Herding dog breeds are wicked smart and originally bred to round up and protect livestock. These high energy breeds will keep you on your toes In addition to herding livestock these breeds were bred for intelligence and working closely with humans.
Some of the most popular pet herding breeds are:
- German Shepherd Dog
- Australian Shepherd
- Belgian Malinois
- Old English Sheep Dog
- Bearded Collie
The most popular smallest herding dog breeds are:
- Shetland Sheep Dog (Sheltie)
- Miniature American Shepherd
- Australian Cattle Dog (Red or Blue Heeler)
- Border Collie
- Pembroke Welsh Corgi
- Cardigan Welsh Corgi
The American Kennel Club (AKC) currently recognizes 32 herding dog breeds in the Herding Group. The AKC organizes dogs into groups based on the jobs a particular breed was originally bred to perform. Initially part of the Working Dog group, a more specific grouping for herding breeds was created in 1983.
Herding dog behavior
Instinctually, herding dogs are driven to control livestock by gathering and protecting them, so these dogs flourish working on farms. Some herding breeds, such as the Shepherds and Belgian Malinois, flourish at protection work, such as Schutzhund, and various police work roles like narcotics detection and cadaver searches.
Key traits of herding dog breeds:
- high energy
- highly intelligent
- fun to train
- very responsive to their handlers
Training is a must for herding dogs, and they’ll need to go beyond basic obedience skills, especially since they tend to nip as part of their instinctual behaviors. You need to work to minimize this tendency from the outset. Bored herding dogs can often be a behavior challenge and may start to herd children or even adults without solid training and proper outlets for their instinctual drive. Also called stock dogs, they are sensitive to sound and especially movement, so they may chase wildlife and even cars; therefore, training and adequate and appropriate stimulation and engagement are key.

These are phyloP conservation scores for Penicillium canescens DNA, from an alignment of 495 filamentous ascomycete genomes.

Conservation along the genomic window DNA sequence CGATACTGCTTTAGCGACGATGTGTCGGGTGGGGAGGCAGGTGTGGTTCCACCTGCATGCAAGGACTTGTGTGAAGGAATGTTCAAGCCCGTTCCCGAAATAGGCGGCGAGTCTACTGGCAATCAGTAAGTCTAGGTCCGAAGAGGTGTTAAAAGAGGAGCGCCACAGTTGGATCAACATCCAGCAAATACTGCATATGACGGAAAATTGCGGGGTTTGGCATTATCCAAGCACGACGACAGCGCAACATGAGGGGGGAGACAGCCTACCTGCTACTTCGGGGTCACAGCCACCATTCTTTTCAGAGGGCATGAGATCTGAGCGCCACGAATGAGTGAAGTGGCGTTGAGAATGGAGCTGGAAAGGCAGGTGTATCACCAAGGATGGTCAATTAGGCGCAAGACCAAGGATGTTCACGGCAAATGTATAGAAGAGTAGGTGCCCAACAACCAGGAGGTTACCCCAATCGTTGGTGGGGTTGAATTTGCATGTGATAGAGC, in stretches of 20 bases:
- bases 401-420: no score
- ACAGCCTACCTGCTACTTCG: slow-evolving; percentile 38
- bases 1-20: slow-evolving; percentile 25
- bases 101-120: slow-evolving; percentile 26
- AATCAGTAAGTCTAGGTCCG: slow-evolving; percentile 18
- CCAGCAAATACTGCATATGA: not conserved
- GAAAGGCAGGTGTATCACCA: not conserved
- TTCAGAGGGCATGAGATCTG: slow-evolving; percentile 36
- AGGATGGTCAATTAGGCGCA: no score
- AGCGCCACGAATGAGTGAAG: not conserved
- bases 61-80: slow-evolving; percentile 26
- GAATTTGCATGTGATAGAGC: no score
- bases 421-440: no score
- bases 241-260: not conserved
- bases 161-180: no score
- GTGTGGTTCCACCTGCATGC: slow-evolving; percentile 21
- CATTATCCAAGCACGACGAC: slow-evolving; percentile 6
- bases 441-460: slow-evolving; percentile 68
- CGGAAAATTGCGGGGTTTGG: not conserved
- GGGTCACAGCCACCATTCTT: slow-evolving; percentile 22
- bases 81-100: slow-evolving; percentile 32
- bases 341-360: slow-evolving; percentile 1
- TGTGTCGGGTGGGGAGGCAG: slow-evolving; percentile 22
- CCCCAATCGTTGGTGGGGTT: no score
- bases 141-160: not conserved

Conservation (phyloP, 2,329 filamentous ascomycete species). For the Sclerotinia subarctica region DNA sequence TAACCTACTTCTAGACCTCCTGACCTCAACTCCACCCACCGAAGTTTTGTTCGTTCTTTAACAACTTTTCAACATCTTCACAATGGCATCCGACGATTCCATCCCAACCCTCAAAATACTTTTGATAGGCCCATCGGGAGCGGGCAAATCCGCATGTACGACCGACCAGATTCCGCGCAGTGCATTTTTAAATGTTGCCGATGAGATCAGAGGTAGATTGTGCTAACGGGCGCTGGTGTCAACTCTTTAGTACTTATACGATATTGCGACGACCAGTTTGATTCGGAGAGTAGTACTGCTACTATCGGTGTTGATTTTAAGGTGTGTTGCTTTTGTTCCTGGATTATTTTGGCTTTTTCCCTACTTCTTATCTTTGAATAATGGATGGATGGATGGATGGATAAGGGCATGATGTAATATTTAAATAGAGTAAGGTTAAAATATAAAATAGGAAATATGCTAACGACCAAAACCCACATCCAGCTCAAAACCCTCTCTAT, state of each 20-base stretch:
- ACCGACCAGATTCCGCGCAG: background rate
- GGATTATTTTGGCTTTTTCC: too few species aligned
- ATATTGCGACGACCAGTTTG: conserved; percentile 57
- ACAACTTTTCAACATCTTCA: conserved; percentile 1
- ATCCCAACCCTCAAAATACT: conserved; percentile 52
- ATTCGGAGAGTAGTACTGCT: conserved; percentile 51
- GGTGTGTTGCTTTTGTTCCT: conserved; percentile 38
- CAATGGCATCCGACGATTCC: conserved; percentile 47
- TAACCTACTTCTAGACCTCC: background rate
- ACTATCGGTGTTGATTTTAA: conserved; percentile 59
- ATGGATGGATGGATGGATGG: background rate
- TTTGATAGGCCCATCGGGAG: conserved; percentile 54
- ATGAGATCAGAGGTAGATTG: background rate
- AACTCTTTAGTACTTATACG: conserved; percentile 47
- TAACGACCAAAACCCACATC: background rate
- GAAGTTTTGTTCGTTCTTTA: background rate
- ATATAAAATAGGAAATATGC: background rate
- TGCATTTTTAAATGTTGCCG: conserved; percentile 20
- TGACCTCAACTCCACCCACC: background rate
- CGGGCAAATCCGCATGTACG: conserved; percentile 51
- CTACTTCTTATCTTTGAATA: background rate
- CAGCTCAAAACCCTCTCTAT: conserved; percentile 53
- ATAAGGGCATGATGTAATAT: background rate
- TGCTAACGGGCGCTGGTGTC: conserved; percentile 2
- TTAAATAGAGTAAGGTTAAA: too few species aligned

Since herding dogs’ needs are best met by giving them a job, they do best in an active family with time to devote to meeting their mental and physical needs. But even if your working dog doesn’t have a flock to tend to, he can still get his genius groove on with mental/physical activities you can try in your backyard or with a class/group.
The best activities for herding dog breeds:
- Treibball (urban herding)
- Flirt pole
- Flying disc/ disc dog
- Trick training
- Nose work
- Canine free style
The American public came to love smart and family-oriented herding dogs like Lassie, the Collie and Rin Tin, the German Shepherd Dog. More recently we fell in love with Chaser, behavior psychologist John W. Pilley’s Border Collie, who knew over 1000 words! Today these brainy and spirited dogs are part of many families.
Herding dog breeds make great companions, but they’re not couch potatoes, spa day divas or walk-around-the-block dogs: herding dogs require a lot of mental stimulation and physical activity to thrive emotionally, physically and behaviorally. Herding is in their DNA, so finding your stock dog a job will keep you both active and happy for the long haul.